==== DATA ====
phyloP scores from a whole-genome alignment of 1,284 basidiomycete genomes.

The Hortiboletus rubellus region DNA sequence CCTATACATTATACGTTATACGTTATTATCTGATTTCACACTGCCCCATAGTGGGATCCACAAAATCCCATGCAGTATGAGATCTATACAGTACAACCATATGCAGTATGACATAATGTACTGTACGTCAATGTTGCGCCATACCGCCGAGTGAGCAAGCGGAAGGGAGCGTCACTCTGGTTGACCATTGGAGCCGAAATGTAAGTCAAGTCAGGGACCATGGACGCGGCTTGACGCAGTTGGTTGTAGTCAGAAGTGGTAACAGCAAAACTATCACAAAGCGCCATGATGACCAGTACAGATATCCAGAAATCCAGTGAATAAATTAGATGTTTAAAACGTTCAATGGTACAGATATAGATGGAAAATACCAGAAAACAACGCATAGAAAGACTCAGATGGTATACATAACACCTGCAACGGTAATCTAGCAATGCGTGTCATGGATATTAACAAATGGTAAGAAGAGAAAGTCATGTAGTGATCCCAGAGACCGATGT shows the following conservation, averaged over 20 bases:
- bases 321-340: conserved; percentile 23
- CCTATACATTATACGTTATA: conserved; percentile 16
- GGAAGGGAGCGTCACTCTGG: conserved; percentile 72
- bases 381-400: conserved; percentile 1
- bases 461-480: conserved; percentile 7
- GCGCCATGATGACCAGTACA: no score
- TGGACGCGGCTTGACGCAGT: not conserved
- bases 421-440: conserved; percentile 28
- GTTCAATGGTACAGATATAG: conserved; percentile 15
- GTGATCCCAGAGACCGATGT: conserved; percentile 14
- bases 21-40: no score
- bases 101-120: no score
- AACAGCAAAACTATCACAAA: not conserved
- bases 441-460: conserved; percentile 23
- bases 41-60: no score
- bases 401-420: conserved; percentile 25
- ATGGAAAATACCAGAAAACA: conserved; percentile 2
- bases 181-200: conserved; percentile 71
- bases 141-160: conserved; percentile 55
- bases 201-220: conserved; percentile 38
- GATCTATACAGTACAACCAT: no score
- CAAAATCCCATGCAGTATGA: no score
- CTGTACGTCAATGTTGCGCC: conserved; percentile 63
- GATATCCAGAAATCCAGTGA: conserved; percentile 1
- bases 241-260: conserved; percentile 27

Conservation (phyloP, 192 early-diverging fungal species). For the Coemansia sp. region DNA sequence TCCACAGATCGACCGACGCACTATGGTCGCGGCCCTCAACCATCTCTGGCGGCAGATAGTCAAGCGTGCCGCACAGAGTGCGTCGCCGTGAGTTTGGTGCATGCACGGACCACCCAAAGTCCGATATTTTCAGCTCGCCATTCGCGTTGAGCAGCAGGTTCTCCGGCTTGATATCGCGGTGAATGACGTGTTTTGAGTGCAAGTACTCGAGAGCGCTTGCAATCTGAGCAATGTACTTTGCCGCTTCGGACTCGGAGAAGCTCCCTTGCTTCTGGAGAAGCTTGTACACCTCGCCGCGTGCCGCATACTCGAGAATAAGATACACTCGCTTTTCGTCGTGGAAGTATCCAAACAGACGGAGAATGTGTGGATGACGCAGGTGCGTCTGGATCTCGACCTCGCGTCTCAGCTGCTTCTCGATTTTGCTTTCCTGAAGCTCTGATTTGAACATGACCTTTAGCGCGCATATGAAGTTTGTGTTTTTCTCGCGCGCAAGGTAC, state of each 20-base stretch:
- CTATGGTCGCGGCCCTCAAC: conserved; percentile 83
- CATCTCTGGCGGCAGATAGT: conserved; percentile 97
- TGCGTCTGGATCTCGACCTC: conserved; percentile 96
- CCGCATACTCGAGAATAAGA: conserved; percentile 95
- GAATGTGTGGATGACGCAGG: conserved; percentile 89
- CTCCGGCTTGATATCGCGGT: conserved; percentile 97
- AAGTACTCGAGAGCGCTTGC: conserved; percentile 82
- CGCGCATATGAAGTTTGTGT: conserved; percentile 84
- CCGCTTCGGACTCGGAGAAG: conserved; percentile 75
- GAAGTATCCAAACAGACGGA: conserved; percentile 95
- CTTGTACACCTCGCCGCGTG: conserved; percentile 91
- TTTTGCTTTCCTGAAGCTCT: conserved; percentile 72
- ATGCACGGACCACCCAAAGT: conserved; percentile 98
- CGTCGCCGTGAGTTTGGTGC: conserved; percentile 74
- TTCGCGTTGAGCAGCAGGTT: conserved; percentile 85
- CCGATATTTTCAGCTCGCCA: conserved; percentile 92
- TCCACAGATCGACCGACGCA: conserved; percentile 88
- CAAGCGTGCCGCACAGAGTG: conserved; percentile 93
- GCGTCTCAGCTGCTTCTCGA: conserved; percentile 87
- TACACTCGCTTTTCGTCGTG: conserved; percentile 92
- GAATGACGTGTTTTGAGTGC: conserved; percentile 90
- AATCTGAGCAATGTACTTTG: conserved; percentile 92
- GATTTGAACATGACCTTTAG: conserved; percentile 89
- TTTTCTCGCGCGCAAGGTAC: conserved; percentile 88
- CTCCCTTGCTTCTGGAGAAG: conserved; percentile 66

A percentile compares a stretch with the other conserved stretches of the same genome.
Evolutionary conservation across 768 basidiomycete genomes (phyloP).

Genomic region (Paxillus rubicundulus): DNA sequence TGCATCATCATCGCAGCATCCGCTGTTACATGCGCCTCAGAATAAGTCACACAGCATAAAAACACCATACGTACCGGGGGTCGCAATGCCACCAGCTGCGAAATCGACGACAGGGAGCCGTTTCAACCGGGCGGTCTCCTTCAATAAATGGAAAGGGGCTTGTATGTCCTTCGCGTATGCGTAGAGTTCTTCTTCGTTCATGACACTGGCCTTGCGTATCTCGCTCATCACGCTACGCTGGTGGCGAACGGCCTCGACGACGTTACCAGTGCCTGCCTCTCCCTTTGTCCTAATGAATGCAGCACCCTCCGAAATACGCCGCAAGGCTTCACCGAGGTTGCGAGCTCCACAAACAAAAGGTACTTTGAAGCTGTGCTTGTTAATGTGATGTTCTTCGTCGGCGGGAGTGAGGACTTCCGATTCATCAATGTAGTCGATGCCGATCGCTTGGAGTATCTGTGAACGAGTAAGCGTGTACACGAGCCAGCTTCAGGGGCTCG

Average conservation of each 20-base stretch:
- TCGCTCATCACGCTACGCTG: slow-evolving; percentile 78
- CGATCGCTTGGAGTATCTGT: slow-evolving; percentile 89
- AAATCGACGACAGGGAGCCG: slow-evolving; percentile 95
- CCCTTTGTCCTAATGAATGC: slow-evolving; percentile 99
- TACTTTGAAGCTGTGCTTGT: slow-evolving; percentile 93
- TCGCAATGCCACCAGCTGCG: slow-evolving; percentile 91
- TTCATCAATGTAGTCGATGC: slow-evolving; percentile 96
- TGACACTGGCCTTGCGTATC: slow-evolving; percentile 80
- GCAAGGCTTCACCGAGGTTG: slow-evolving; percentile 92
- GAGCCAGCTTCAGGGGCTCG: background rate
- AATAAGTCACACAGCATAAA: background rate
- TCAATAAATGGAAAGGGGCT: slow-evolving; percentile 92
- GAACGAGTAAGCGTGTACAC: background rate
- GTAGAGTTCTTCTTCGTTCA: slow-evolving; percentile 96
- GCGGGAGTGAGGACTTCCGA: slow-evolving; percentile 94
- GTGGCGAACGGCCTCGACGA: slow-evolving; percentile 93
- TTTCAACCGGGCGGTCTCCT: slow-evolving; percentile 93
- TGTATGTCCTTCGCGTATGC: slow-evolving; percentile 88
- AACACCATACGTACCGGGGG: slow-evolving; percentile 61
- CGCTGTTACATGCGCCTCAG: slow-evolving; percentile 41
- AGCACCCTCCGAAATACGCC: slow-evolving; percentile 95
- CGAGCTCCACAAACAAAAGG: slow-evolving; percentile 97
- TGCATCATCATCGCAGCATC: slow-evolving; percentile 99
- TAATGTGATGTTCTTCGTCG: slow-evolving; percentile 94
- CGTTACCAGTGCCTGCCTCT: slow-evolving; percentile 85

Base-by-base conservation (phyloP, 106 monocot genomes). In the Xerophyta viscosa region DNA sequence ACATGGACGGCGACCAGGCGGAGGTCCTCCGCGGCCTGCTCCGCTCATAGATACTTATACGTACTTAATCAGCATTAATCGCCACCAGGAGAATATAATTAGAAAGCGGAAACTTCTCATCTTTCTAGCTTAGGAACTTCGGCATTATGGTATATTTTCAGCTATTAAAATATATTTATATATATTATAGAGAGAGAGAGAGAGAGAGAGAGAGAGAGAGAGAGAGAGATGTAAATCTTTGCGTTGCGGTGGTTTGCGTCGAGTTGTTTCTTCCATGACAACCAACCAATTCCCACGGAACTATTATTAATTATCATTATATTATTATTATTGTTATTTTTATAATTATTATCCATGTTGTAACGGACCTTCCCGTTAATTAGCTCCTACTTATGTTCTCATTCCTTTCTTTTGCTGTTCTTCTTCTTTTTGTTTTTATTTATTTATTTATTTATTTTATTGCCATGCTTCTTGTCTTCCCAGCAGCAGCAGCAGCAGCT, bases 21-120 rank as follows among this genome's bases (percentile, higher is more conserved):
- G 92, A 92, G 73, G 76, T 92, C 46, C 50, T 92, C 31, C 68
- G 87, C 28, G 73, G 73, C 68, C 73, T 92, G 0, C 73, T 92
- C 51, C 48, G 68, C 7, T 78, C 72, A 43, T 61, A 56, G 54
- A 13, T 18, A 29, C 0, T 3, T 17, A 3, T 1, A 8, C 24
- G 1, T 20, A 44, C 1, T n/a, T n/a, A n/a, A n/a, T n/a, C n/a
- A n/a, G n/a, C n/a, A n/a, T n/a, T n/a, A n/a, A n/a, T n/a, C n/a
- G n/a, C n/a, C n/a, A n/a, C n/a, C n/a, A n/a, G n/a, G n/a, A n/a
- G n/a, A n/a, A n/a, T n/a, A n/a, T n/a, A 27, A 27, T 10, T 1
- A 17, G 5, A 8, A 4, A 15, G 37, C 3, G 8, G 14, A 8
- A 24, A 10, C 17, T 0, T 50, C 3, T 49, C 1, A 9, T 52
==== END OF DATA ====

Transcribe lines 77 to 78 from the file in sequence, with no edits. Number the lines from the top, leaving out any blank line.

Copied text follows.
- CGCTGTTACATGCGCCTCAG: slow-evolving; percentile 41
- AGCACCCTCCGAAATACGCC: slow-evolving; percentile 95